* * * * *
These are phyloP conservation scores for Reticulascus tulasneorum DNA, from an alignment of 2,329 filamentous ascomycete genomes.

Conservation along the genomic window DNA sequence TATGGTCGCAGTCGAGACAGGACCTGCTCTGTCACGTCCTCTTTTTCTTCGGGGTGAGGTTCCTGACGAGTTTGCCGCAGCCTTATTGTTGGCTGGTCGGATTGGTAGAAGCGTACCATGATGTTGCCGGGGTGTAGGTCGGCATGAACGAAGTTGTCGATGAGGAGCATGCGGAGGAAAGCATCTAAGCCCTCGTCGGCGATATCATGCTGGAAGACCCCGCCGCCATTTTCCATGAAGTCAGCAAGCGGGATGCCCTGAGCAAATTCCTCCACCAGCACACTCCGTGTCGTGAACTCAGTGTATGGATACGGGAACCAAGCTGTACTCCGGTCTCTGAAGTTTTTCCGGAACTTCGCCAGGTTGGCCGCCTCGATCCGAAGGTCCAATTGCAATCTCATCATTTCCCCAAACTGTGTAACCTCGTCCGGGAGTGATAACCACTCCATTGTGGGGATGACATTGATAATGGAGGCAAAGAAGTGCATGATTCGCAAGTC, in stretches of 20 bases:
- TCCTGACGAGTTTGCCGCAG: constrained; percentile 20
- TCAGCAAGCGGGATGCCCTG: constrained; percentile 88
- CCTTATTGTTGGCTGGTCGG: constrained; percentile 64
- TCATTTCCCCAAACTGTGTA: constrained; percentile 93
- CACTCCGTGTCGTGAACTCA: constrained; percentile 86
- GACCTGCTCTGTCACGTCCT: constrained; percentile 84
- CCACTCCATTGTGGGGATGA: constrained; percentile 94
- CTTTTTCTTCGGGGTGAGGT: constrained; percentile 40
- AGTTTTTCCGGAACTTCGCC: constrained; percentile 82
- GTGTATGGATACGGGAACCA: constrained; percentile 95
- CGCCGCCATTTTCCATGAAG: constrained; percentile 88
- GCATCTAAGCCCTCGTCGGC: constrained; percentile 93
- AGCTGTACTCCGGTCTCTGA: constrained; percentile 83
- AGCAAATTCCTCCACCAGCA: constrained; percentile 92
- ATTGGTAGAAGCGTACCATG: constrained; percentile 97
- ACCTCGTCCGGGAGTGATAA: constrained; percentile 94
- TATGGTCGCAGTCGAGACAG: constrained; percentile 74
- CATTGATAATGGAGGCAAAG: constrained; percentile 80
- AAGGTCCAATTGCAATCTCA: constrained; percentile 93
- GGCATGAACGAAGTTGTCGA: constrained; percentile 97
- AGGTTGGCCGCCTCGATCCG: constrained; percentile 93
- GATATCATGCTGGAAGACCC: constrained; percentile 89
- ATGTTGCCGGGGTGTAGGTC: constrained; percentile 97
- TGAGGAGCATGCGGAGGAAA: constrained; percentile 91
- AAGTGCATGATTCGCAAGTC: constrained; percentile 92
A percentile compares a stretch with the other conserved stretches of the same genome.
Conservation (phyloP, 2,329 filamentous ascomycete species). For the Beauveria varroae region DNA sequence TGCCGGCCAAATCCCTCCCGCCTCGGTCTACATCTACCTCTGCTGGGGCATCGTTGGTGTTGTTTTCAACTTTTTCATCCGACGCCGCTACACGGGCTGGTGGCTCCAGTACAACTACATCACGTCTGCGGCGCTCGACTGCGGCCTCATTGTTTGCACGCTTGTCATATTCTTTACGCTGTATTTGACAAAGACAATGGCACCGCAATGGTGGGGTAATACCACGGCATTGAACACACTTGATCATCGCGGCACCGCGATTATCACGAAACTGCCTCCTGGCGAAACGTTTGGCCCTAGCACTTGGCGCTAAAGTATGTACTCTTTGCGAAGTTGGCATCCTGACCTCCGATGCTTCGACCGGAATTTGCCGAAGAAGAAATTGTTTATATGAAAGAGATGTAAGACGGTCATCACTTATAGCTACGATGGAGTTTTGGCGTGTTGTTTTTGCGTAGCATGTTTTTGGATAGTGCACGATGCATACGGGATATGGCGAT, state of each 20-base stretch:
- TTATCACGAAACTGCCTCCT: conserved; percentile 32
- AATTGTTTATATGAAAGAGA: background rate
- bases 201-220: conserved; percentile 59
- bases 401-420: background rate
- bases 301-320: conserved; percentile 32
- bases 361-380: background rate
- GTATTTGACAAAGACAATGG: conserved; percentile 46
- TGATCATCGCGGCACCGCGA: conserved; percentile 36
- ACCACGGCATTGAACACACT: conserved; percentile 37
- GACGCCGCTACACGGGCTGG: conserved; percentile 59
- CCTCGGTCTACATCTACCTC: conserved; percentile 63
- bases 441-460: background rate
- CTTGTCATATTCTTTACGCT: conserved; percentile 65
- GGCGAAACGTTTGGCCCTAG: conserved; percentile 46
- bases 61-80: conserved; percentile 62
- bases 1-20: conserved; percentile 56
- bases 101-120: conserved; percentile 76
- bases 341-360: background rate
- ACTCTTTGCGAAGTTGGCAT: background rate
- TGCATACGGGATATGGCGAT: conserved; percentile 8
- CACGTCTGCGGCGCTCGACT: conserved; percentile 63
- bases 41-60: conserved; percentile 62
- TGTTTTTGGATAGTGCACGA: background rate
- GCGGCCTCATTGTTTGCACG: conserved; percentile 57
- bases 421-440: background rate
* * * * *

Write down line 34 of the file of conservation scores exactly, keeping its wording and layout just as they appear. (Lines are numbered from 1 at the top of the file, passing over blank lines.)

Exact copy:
- bases 301-320: conserved; percentile 32